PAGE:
Date of Degree
PhD (Doctor of Philosophy)
Kim A. Brogden
First Committee Member
Second Committee Member
Third Committee Member
Fourth Committee Member
Periodontal disease is a chronic inflammation of the gingiva and periodontium that leads to progressive destruction and irreversible damage to the supportive structures of the teeth. It affects nearly half of the United States population and is a particular risk factor in adults older than 65 years of age. Oral microorganisms assemble in plaque as a polymicrobial biofilm and Porphyromonas gingivalis, an important secondary colonizer in oral biofilms, has been implicated in periodontal disease. Although the protective functions of various salivary molecules such as antimicrobial proteins have been delineated, lipids present in saliva and on the oral mucosa have been largely ignored and there is growing evidence that the role of lipids in innate immunity is more important than previously realized. In fact, recent studies suggest that sphingoid bases and fatty acids, which exhibit potent broad spectrum antimicrobial activity against a variety of bacteria and fungi, are likely important innate immune molecules involved in the defense against oral bacterial and fungal infections. However little is known about their spectrum of activity or mechanisms of action. In addition, the effects of these lipids that are endogenous to the oral cavity have not been explored against oral bacteria. In this study I hypothesized that oral mucosal and salivary lipids exhibit dose-dependent antimicrobial activity against P. gingivalis and alter cell morphology and metabolic events. To test this hypothesis, I first examined the effects of two fatty acids: sapienic acid and lauric acid, and three sphingoid bases: sphingosine, dihydrosphingosine, and phytosphingosine, against a variety of gram-positive and gram-negative bacteria including P. gingivalis. Using broth microdilution assays to determine minimum inhibitory and minimum bactericidal concentrations, I show that antimicrobial activity against bacteria is dose-dependent, lipid specific, and microorganism specific. Kill kinetics were also variable across each bacteria-lipid combination. Upon examination of select bacteria-lipid combinations via scanning and transmission electron microscopy, different morphologies were evident across all treatments, demonstrating differential activity of each lipid for a particular bacterium as well as for each bacterium across different lipids. In addition, all sphingoid bases and fatty acids were taken up and retained in association with P. gingivalis cells and could be extracted along with bacterial lipids and separated using thin layer chromatography. Using a combination of two-dimensional in-gel electrophoresis and Western blots followed by mass spectroscopy and n-terminus degradation sequencing, I show that sapienic-acid treatment induces a unique stress response in P. gingivalis, as evidenced by the ability of P. gingivalis to upregulate a set of proteins involved in fatty acid biosynthesis metabolism and energy production, protein processing, cell adhesion, and virulence. Finally, utilizing flow cytometry and confocal microscopy, I assessed the effects of oral antimicrobial lipids against a representative host cell and describe oral lipid concentrations that are both antimicrobial to P. gingivalis cells and non-cytotoxic to the representative host cells tested. Combined, these data strongly suggest that sphingoid bases and fatty acids found within the saliva and on oral mucosa likely do contribute to the innate antimicrobial activity of saliva, mucosal surfaces, and skin and this dose-dependent activity is both lipid specific and bacteria specific. This information adds to current knowledge of the innate functions of endogenous lipids in the oral cavity. With bacterial resistance to current antibiotics increasing, the exploration of new antimicrobial agents is important and these lipid treatments may be beneficial for prophylactic treatments or therapeutic intervention of infection by supplementing the natural immune function of endogenous lipids on skin and other mucosal membranes.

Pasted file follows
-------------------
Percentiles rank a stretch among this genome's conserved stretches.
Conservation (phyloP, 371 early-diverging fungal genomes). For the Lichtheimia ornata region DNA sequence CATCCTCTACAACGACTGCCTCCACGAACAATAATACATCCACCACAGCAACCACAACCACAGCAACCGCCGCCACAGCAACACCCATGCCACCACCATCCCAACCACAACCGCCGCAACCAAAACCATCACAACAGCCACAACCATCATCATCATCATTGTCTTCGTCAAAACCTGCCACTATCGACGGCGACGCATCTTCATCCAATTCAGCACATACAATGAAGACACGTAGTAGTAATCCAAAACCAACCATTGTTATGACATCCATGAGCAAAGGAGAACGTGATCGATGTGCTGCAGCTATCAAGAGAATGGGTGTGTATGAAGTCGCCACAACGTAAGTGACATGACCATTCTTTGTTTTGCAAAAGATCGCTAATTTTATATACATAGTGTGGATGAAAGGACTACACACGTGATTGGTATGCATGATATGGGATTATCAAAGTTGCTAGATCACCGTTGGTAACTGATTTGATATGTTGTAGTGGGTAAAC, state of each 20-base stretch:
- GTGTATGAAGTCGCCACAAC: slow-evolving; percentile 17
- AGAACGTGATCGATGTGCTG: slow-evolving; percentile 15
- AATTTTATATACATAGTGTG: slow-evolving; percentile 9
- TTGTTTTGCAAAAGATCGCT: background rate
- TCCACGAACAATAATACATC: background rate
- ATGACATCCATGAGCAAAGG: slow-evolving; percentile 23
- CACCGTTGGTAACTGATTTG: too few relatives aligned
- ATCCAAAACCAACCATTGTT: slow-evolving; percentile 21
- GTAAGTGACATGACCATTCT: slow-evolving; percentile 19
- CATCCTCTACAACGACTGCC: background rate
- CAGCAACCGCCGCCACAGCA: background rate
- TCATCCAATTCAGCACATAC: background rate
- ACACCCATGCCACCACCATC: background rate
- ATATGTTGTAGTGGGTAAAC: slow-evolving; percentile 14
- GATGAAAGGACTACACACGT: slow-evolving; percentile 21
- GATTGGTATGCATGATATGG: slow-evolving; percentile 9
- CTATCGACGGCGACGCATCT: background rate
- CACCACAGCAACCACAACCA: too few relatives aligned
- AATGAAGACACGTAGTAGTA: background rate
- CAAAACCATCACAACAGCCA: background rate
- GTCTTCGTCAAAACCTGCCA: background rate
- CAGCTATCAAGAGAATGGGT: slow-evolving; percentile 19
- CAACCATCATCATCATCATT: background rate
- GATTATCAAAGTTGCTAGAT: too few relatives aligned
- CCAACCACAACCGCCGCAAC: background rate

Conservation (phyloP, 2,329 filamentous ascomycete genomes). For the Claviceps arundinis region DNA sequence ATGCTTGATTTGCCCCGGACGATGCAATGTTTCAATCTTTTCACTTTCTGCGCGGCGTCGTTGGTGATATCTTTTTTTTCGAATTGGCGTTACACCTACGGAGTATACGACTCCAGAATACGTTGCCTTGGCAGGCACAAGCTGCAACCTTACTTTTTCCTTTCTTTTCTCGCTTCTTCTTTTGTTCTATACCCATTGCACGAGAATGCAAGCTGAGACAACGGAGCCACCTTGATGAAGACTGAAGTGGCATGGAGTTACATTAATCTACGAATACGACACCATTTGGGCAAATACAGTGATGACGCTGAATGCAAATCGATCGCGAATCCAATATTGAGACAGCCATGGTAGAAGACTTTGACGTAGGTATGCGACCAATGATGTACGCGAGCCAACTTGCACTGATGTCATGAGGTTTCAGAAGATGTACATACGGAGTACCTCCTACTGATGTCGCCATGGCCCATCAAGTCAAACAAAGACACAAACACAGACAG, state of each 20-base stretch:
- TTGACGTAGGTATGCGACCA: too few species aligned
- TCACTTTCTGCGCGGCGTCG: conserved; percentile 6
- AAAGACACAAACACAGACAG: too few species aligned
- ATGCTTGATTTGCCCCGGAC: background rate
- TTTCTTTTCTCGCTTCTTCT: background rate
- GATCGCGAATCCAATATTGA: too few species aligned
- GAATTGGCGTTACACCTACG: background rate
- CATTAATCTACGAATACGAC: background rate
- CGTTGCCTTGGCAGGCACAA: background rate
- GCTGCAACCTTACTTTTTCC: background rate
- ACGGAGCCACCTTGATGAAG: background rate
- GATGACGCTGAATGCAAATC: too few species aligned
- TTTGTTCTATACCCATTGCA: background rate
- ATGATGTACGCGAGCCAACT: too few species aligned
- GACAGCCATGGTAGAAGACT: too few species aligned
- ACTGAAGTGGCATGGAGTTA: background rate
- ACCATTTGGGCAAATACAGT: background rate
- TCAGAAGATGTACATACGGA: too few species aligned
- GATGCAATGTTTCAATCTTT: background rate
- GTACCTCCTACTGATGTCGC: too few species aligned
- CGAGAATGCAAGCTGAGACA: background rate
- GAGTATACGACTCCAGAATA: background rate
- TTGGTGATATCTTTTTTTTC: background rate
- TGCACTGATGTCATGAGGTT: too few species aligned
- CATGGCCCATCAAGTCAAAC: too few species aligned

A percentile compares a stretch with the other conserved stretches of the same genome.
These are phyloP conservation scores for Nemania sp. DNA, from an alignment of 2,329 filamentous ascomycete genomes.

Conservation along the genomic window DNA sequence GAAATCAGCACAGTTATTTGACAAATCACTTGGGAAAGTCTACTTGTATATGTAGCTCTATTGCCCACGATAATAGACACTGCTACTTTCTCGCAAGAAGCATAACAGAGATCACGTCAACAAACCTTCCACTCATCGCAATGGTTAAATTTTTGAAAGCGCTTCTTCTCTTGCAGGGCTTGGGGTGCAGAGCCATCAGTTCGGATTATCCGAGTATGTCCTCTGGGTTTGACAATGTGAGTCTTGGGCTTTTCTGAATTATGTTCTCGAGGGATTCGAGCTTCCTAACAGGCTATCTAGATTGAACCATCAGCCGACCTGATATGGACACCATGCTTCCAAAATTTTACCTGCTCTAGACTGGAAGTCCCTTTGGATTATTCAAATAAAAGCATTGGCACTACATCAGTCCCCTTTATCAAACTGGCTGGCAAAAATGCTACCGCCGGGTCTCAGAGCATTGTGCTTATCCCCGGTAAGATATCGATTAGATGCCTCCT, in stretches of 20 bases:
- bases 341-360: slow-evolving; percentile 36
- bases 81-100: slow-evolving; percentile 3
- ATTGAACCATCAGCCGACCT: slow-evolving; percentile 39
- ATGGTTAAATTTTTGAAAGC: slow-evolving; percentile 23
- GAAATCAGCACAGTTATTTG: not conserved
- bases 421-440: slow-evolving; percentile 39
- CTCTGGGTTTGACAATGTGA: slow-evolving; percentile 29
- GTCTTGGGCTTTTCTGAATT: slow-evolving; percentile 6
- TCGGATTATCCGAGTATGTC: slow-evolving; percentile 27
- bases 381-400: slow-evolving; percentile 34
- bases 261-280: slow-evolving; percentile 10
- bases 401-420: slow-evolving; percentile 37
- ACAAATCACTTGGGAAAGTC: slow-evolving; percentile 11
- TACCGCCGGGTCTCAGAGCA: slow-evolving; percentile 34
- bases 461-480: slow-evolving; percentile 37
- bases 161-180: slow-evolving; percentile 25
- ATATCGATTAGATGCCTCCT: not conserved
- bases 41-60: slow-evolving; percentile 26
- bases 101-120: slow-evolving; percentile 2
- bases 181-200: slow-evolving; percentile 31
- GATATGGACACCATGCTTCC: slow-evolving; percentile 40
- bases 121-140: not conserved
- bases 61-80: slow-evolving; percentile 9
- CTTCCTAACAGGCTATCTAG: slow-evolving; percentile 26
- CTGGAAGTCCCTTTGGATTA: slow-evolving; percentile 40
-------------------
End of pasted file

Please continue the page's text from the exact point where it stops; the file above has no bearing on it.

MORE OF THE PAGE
Antimicrobial lipids, Fatty Acids, Innate Immunity, Porphyromonas gingivalis, Sphingoid Bases
xi, 136 pages
Includes bibliographical references (pages 126-136).
Copyright 2013 Carol Lea Fischer